Secretary-General Ban Ki-moon urged developing countries today to not lose momentum in their ongoing efforts to improve women and children’s health and warned there is still much to be done to tackle this issue.
Speaking at the South-South Awards ceremony in New York, Mr. Ban said he was pleased with the progress and commitment made by developing countries since the launch of the Global Strategy for Women’s and Children’s Health a year ago, of which many developing countries have been prominent supporters.
The strategy, which has received more than $40 billion dollars for its implementation, outlines ways for countries to work together to improve women and children’s health, and asks them to honour their commitments on the issue, develop a framework to ensure accountability, and work together to bring new partners.
“As of today, more than 60 countries have committed to step up efforts to improve women and children’s health. Fifty-seven are southern governments,” he said, praising the work done so far by developing countries. “It is in the South where implementation of commitments has begun in earnest.”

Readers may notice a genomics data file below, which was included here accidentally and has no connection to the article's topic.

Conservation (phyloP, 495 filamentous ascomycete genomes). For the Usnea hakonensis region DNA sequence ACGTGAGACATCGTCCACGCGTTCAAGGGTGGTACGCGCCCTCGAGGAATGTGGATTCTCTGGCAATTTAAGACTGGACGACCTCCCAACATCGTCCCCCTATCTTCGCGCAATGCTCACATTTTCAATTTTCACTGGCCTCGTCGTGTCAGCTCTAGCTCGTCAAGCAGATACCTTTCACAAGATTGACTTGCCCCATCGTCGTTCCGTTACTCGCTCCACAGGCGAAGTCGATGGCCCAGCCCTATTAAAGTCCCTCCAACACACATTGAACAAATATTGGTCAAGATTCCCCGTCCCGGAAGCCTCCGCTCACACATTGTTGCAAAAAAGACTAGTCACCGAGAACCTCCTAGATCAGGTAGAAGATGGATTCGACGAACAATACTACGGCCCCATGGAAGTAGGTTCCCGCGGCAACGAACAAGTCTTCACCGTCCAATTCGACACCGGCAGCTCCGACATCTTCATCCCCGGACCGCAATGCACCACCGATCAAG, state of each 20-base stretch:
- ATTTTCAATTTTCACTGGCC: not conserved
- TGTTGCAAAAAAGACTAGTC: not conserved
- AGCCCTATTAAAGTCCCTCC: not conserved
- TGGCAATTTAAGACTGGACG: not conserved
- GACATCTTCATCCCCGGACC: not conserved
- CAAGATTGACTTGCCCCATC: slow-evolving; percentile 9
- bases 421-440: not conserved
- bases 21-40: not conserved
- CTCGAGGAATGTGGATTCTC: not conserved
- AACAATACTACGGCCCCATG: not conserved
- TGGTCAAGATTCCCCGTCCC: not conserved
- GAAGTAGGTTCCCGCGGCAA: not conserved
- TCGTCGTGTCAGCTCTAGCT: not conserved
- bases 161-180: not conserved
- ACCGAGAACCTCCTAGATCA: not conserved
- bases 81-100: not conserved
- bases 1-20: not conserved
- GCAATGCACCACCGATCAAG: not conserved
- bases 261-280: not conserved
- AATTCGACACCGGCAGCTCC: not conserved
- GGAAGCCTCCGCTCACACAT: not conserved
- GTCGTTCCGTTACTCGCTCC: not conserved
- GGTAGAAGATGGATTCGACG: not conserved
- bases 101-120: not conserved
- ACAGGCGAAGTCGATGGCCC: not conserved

However, he warned that there are still a lot of obstacles to overcome and that there is a long way to go as millions of women and children are still dying due to poor health conditions.
“Political roadblocks litter the path ahead. Decisions to invest where resources are most needed can be slow. A woman’s right to access the services she needs is sometimes denied,” he said.
Mr. Ban said this was no reason to lose optimism and encouraged developing countries to scale-up their efforts.
“Our newest pledge to advance the Global Strategy for Women’s and Children’s Health comes from South Sudan – the United Nations’ newest Member State. I am extremely heartened by this important commitment,” he said.
The global strategy document is supported by Every Woman Every Child, a global effort to mobilize and intensify global action to improve the health of women and children around the world. The campaign aims to save the lives of 16 million women and children and improve the lives of millions more.
Mr. Ban stressed his commitment to improving women and children’s health, saying he was determined to make Every Woman Every Child “one of the greatest success stories in our march toward truly sustainable development.”